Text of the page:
Power plants in New York must be coal-free by the end of 2020 or close as a result of new greenhouse gas regulations.
The state Department of Environmental Conservation adopted final regulations setting new carbon dioxide emissions limits for all power plants in New York, Gov. Andrew Cuomo (D) announced May 9. The regulations essentially require the state’s remaining coal-burning plants to either transition to cleaner, alternative sources of energy or shut down.
The finalization of the regulations comes as the Trump administration continues to promote coal production.
Cuomo first proposed New York going coal-free by 2020 in 2016, and last year directed the department to develop rules and regulations strengthening the state’s carbon dioxide performance standards for major electric generating facilities. The regulations become fully effective on June 8.
“As our federal government continues to support the dying fossil fuel industry, deny climate change, and roll back environmental protections, New York is leading the nation with bold climate action to protect our planet and our communities,” Cuomo said in a statement.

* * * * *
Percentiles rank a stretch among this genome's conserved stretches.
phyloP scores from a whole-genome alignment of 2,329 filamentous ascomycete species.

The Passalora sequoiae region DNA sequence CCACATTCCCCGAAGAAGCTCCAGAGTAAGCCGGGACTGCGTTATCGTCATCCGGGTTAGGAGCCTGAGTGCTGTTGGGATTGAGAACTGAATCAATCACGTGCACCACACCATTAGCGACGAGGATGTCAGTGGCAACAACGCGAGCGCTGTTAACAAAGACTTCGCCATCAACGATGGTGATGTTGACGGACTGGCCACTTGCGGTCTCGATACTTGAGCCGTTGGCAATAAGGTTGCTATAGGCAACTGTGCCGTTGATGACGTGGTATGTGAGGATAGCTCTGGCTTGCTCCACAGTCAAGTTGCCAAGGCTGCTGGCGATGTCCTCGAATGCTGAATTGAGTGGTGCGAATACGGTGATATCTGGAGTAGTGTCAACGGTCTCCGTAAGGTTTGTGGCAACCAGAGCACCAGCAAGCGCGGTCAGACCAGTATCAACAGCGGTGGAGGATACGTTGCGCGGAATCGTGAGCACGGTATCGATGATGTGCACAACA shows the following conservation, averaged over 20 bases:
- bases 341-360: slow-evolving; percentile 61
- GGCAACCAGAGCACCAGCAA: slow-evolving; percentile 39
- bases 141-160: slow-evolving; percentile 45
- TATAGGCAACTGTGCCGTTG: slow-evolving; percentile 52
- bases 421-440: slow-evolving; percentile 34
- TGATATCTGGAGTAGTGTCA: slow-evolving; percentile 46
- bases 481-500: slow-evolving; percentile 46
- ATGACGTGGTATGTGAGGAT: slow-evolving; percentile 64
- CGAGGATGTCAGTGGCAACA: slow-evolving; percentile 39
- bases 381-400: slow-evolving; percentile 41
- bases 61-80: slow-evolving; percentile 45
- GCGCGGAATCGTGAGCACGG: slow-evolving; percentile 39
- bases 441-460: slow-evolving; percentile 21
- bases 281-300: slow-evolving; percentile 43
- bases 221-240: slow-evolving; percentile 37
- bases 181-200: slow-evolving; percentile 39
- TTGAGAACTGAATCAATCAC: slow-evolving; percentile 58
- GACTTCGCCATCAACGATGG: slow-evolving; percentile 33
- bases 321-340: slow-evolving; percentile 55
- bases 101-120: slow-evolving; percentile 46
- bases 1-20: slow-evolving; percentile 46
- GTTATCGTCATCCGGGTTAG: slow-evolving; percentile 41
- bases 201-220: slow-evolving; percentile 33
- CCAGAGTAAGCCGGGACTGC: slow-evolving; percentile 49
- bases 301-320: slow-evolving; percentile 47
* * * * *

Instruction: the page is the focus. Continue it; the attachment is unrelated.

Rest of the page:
Coal Declining in State
The use of coal has been declining in New York. Since 2000, nearly 3,000 megawatts of generation fueled by coal have retired or suspended operation in the state, according to a May 2 report released by New York Independent System Operator, which runs the state’s power grid.
Coal makes up less than 0.5 percent of energy production in the state, according to the report.
There are two remaining coal plants in the state: the 655-megawatt Somerset Generation Plant in western New York, and the 155-megawatt plant in Cayuga near the Finger Lakes. Both are owned by Riesling Power LLC, an affiliate of Blackstone Group, which enlisted Beowulf Energy to manage the plants.
Beowulf Energy is looking to turn the plants into data centers, one of which would have a large solar component, according to the governor’s office.
The company has presented a “transition plan” to the state that would retire the plants in advance of the timeline outlined in the regulations “while creating a viable new business and jobs in their place, using renewable energy,” Michael Enright, Beowulf Energy’s managing director, said in a statement.
Environmental advocacy groups applauded the finalization of the regulations.
“It’s great news for people who breathe,” said Peter Iwanowicz, executive director of Environmental Advocates of New York. “It means cleaner air for those those who lives by the plants and those that live down wind of them.”
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